A close look at today's labour force numbers indicates that fewer Canadians in all age groups are either working or are unemployed and actively seeking work.
While it is influenced by demographic trends such as an aging population, a falling participation rate is generally a sign that people have given up looking for jobs due to a low level of hiring by employers.
In 1939, the United States and much of the world were still struggling to exit the Great Depression that had begun a decade earlier. In that context, Alvin Hansen – the prominent economist and disciple of John Maynard Keynes – famously argued before the American Economic Association that the underlying problem was not cyclical, but rather “secular stagnation.”
Mr. Hansen anticipated an extended period of sluggish growth and high unemployment, due to a structural shortage of demand compared with already existing productive capacity. Under such circumstances, there were few profitable investment opportunities for business, resulting in excess savings and idle resources.
Coincidentally, perhaps, the most recent Statistics Canada numbers on job vacancies came out this morning. Compared to a year ago, there were 20,000 fewer job vacancies in Canada this April, and only 1.6% of all jobs were unfilled at the end of the month. Even in booming Alberta the ratio of unfilled jobs to total labour demand fell from 3.5% last April to 2.5% this April.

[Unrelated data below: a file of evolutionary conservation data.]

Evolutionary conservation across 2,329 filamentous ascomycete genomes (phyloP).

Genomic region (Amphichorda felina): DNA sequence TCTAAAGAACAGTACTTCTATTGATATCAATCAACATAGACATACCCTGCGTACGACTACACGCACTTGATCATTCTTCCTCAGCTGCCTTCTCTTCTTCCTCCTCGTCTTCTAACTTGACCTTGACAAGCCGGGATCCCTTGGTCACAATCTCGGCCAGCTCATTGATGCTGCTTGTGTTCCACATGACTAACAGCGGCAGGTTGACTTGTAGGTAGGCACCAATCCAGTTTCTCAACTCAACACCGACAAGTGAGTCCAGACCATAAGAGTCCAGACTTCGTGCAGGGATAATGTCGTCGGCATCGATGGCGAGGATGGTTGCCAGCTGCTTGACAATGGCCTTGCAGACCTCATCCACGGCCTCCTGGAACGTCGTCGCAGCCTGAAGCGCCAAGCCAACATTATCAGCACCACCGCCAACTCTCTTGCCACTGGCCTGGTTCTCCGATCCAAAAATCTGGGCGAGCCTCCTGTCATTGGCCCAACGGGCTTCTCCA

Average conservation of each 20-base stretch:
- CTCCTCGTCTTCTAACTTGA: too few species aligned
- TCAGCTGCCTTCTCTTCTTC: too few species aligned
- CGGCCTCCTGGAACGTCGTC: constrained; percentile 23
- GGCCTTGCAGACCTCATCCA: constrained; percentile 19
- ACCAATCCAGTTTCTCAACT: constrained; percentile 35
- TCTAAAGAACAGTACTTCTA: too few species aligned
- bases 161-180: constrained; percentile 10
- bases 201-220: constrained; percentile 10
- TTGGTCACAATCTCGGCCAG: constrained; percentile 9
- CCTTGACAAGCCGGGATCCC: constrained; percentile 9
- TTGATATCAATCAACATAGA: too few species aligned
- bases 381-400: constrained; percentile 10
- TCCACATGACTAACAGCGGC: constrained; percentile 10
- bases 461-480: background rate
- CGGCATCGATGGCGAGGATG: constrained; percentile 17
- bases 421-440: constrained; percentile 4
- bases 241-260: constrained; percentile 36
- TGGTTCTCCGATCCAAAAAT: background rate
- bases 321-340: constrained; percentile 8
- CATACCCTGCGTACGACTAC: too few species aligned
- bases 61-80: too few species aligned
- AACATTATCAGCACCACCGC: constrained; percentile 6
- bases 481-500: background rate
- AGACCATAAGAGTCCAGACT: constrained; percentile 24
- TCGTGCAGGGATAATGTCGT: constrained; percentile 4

Brian Lee Crowley’s recent column in the Globe and Mail shows that he's a glass-half-full kinda guy. He says we shouldn't be worried about unemployment because a) it's old-fashioned, b) Boomers had it worse (and now they're getting old) c) we're doing better than the U.S., and d) it's really only young people and immigrants that are unemployed.
This is a relief.
So I shouldn't worry that the Statistics Canada Labour Force Survey indicates that real average hourly wages have risen by only twenty cents between 2009 and 2012 (an annualized growth rate of 0.3%). Or, that at the same time, real median hourly wages have actually fallen, indicating that any wage growth has been limited to a few at the top end.